As far as nerds go, I’m a relatively simple nerd. I might even be too simple to be one of the  full-fledged nerd species. I’m not sure where the delineation between ‘nerd’ and ‘guy who likes weird things and comics and science fiction because they’re inspiring’ lies, but I believe it’s somewhere right in the middle of my forehead. What’s the one thing that pushes one from ‘guy’ to ‘nerd’? Is it the girlfriend? Is if the life-sized model of a skeletal hand on the shelf, or is it the 3-foot-tall Batman statue in the other room? Or maybe it’s the deeply troubling, ever-growing intolerance for the parts of the world that exist outside of the triangulated points between the computer screen, the skeleton hand and the Batman?

To quote the awesome John Green:

“Nerds like us are allowed to be unironically enthusiastic about stuff. Nerds are allowed to love stuff, like jump-up-and-down-in-the-chair-can’t-control-yourself love it. […] When people call people nerds, mostly what they’re saying is ‘you like stuff.’ Which is just not a good insult at all. Like, ‘you are too enthusiastic about the miracle of human consciousness’.”

That’s the most empowering, and possibly enabling, definition of ‘nerd’ that’s currently floating around, and it’s definitely more uplifting than that series of photos of the guy at the Magic tournament posing with unaware buttcracks. Green’s quote really does summarize what this kind of nerdery comes down to: really liking stuff. And if you’re really nerdy, you’ll take the time to understand why it is you like stuff, and maybe make stuff using those core components of the stuff you like, and share that stuff with other people. This is the Nerd Oroborous; a bespectacled snake eating its own tail and wheezing a little ’cause of all those dang allergies.

I can’t usually quote lines from shows I like, and I don’t think I could clearly tell the origin story of Doctor Doom, even though he’s one of my favorite bad guys. So, when it comes to nerd stuff, I’m a pretty simple guy. I don’t need a perfectly articulated, realistic action figure as much as I want something that captures the spirit of the character it represents, and what that fiction means to me. Heroism represents struggles against every kind of obstacle, and being reminded of that heroism, even when fictional, can be empowering and hopeful. And it’s totally cool by me if that spirit is captured in blocky, weird Minimate form.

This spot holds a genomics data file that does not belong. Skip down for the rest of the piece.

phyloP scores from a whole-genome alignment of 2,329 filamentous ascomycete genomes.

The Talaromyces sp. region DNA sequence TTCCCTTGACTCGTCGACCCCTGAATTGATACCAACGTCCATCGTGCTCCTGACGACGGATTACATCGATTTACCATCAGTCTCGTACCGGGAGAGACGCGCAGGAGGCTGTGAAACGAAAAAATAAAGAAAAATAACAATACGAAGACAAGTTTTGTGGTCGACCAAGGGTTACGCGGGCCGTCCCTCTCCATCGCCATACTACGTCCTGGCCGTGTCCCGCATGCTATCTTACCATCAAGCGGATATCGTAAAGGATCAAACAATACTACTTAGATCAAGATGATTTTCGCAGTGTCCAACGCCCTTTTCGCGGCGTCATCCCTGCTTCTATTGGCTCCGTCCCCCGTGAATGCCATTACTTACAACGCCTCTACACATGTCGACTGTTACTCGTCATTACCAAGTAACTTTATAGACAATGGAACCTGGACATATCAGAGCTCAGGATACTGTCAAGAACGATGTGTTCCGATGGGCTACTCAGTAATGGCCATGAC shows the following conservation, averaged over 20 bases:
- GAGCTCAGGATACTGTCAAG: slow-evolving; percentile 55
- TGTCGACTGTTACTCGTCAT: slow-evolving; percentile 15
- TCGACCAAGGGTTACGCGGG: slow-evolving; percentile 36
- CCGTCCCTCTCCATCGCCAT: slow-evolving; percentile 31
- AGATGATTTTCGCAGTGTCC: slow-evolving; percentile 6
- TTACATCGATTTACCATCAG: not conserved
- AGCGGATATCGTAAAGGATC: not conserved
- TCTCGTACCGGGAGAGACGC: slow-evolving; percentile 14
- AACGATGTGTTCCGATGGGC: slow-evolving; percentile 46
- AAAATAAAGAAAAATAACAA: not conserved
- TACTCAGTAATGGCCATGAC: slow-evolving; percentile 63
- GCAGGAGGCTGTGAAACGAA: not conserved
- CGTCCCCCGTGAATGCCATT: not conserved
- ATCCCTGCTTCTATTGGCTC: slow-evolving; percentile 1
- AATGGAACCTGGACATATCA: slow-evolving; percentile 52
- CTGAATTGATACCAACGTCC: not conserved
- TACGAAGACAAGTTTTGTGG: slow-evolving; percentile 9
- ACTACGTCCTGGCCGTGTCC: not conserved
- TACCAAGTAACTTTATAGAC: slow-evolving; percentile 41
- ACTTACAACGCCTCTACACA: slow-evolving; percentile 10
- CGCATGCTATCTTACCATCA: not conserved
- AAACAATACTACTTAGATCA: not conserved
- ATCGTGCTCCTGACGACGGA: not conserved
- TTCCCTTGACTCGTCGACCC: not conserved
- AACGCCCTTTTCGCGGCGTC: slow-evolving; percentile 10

Diamond Select and Art Asylum have been releasing Minimates for as long as I’ve been embracing my nerdier side, and the basic format hasn’t changed: cylinder head without a nose, blocky torso, articulated tube-arms and boxy legs. They’re not much to look at in their barest form, but somehow, they’re the perfect vehicle to capture just about every humanoid character you could imagine, from Walking Dead walkers to Doc Brown to the first and only articulated figures from the excellent comic Invincible.

The most recent set of Star Trek Minimates is a kind of rebirth of the mini-Trek line; there have been multiple Trek Minimates before, but these kinda re-launch the line, and they do it smartly. This set is all about the captains.

Divided between a “comic shop” set of 8, and a Toys ‘R’ Us-specific line of 8, the set includes all five TV captains, a handful of variants, and plenty of archenemies. Rather than dangling a tantalizing full set of captains over multiple waves of figures which may or may not ever materialize, they did the right thing. (And wouldn’t it be awesome if the line continued on down through First Officers, Science dudes and Doctor people?)

Did you know that Gates McFadden carries around an action figure of herself and posts its adventures on Twitter? Star Trek people are just that cool in general.


I don’t make it a secret that I love Scott Bakula. Nor do I throw around the word ‘hunk’ lightly. But I’ll just leave those two ideas there to marinate. Captain Archer doesn’t get a whole lot of love, but as the guy who struggled valiantly through an occasionally unwatchable Star Trek prequel series, his inclusion here is pretty neat. It wouldn’t be a set without Captain Archer. If only awoke to find himself facing mirror images that were not his own a little more often.

I didn’t get deep into Enterprise, but I understand that this Dolim dude wanted to destroy all humans to prevent the destruction of his own homeworld. Don’t we all, Dolim.


L to R: ToS Captain Kirk (new), Admiral Kirk w/ field jacket (new), Admiral Kirk (original Series 4)

Here’s where Minimates start to get really interesting and reveal the breadth of what they’re capable of.

You can find Original Series (yellow shirt) Kirk at Toys ‘R’ Us, as well as Kirk variations in some of the earlier Trek Minimate lines, but here he’s packaged with Original Series Khan. Alternately, you can get ‘Wrath of Khan’ Admiral Kirk at general retail, accompanied by the older Khan. (The far-right Admiral Kirk pictured above is from Series 4 of the original Trek Minimates, and included here for comparison.) It’s kind of a beautiful tribute to the evolution of the series’ continuity. But it gets a whole lot cooler than that.